Staying safe in the snow when driving

Plan your route in advance

Avoid driving in snow and ice unless your journey is absolutely necessary. If you do have to drive, the roads could be more congested than usual and you’ll have to drive slower, so you may want to consider setting off earlier. You might find it useful to check your route, and stay updated on the weather using the Met Office. Regularly check tyres to ensure they’re in good condition and have a tread depth of at least 3mm (as recommended by many vehicle manufacturers). You may want to check if there is antifreeze in your radiator and windscreen washer bottle. Plus you might want to keep an ice scraper and de-icer in your vehicle during winter.
car-ice-scraping

De-ice your windscreen

When it comes to removing ice from your car windows, you should use de-icer and a scraper. Using other items such as a credit card or CD case could leave a nasty scratch on your windscreen. Never use hot water to melt the ice, as it could refreeze, or worse cause the windscreen to crack.

Don’t drive off with a snowy roof

Before you pull away, make sure your car roof isn’t covered in snow. If you have to break suddenly you might find a mound of snow slipping forward onto your windscreen, which can be dangerous. The same goes for clearing snow off all your windows, including the ones at the side of your car.
emergency-pack

Pack an emergency bag

Emergency bags are made up of useful items such as a torch, blanket, water, food, a warning triangle, and a high-visibility vest.  Any essential medication should also be included. Having one of these bags in your car could make life a lot easier if you were to break down in the snow.

Using your gears to help get through snow

To avoid wheel-spin use the highest gear possible, but try not to let your speed increase too much. If you do get stuck in the snow, put the vehicle into as high a gear as possible, but slowly manoeuvre the vehicle gently moving forwards and backwards to get the car out.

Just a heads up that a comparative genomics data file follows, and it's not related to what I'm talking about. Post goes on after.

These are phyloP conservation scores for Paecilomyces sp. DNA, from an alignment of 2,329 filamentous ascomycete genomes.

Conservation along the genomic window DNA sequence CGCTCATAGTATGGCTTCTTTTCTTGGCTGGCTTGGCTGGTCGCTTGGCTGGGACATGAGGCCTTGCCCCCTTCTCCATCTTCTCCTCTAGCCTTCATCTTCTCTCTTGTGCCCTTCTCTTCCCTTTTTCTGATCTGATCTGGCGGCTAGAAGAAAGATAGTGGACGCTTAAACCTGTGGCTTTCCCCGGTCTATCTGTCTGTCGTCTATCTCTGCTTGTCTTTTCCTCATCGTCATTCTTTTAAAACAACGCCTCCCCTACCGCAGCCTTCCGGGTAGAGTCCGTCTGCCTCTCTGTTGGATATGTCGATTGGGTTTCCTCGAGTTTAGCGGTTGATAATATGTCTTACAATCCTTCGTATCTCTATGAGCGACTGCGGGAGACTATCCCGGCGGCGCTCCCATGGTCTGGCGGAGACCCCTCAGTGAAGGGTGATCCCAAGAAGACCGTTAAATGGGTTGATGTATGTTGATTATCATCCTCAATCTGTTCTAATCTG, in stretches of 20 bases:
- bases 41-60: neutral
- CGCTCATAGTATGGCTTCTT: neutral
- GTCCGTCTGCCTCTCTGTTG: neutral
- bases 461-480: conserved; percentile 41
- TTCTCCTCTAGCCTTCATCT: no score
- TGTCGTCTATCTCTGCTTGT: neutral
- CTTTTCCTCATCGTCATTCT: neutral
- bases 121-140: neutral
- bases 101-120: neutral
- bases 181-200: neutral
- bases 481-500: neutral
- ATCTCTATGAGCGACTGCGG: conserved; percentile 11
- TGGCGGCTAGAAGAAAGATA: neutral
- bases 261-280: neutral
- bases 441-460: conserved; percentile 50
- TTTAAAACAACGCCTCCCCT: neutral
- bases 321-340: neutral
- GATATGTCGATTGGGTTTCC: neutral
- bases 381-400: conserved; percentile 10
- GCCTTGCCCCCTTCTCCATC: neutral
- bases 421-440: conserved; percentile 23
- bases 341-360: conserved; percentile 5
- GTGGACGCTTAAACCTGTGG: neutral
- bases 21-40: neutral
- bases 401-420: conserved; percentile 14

On icy roads leave ten times the gap between other cars

Leaving a safe distance between other cars is really important when driving in icy conditions because the stopping distances increase so much. Braking harshly is also a major no, as this could send your car into a dangerous skid.*

Keeping calm when driving on icy roads

If you encounter difficulties on icy roads, the main thing is to stay calm, and brake gently, that way you prevent the wheels locking. Get into a lower gear than you were in and let the speed of the vehicle decrease gradually. If you need to drive around a corner, steer very gently to avoid skidding.
dipped beams

Changing from fog to dipped headlights

Dipped headlights cause as little glare as possible, but sometimes we need to use fog lights, or high beams in low visibility conditions (less than 100m - Highway Code rule 226). If you see another car approaching, switch back to dipped lights as soon as possible, as you could dazzle the driver.

If you begin to skid, don’t panic

This might be easier said than done, but the key thing to remember is to never brake harshly–just gently ease off the accelerator, and carefully steer into the direction of the skid until you get the car back under control.
*www.rac.co.uk/drive/advice/learning-to-drive/stopping-distances/